Plastics are everywhere, and the industry that makes them is booming. The ubiquity of plastics and other petrochemicals comes at a steep cost to our health, especially for those living near production and processing facilities. Learn more about petrochemicals and our health, and how you can take action in our new fact sheet, “Petrochemical Pollution and Our Health.”
Articles by Elizabeth Bechard
Due to social stigma and systemic discrimination, LGBTQ+ individuals are often more vulnerable to the environmental risks of climate change than the general population.
In honor of Mental Health Awareness Month, we’ve been highlighting the intersection of climate change and mental health. Collective action can help us combat feelings of isolation and find meaning and purpose in the climate crisis.
A mom reflects: “As a mother, I’m doing my imperfect best to move through the world in ways that generate faith in a livable future. I try to nurture my children’s faith in something larger than themselves by pointing out the beauty of the Earth.”
Moms Clean Air Force joined Vice President Kamala Harris, EPA Administrator Michael Regan, and other officials to celebrate a historic investment in electric school buses.
A new study from researchers affirm the benefits of collective climate activism for our mental health. So find a climate community!
Parenting can be challenging under the best of circumstances, but it can feel like an impossible task to navigate the responsibilities of caring for children while worrying about their future. That’s why we created a fact sheet about how climate change is affecting our mental health and how to cope.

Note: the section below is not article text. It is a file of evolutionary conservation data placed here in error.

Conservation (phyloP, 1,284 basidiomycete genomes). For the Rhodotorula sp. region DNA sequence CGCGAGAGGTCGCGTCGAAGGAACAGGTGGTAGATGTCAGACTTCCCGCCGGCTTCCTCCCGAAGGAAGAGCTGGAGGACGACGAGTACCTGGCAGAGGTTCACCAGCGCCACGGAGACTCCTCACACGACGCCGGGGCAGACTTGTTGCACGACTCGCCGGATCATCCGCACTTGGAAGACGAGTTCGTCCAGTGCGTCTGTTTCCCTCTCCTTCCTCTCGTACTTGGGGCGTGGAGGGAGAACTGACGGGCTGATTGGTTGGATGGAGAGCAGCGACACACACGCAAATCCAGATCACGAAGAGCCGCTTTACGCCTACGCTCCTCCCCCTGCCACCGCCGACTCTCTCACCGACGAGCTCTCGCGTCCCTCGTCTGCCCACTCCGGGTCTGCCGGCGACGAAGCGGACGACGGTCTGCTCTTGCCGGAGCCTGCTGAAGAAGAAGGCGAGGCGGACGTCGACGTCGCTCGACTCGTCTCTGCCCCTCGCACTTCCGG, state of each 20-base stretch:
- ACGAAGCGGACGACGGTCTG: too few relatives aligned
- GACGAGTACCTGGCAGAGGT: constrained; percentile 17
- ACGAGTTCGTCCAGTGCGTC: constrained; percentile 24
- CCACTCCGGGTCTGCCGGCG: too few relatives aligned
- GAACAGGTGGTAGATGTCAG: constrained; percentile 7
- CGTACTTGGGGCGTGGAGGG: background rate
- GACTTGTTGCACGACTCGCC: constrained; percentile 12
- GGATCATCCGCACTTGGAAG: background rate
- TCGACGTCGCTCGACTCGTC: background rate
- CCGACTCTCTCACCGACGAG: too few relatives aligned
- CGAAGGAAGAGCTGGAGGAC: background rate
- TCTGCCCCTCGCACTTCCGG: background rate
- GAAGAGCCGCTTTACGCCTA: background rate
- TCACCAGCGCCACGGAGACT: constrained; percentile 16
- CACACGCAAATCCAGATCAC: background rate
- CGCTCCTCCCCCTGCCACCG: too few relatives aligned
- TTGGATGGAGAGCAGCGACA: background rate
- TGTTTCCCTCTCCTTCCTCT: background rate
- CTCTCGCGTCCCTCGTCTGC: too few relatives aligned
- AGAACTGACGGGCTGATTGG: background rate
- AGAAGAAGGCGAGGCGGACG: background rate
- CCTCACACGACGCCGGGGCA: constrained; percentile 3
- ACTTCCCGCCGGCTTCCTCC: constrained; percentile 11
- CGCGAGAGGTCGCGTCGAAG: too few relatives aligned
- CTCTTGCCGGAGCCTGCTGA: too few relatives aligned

Author Dr. Britt Wray’s book, “Generation Dread” explores how to stay sane in the climate and wider ecological crisis. Dr. Wray discusses the emotional impacts of climate crisis with Moms Clean Air Force.
Educators and parents need evidence-based climate curriculums and guidelines for talking to children about climate change.
New research casts doubts about the health safety of synthetic turf.
Indigenous communities and communities of color are disproportionately affected by the harms of air pollution, and often excluded from the health benefits of environmental progress.
A new study found that prenatal exposure to a mix of endocrine-disrupting chemicals—like the mix of chemicals most of us are exposed to in our everyday lives—may put babies at risk for delayed brain development.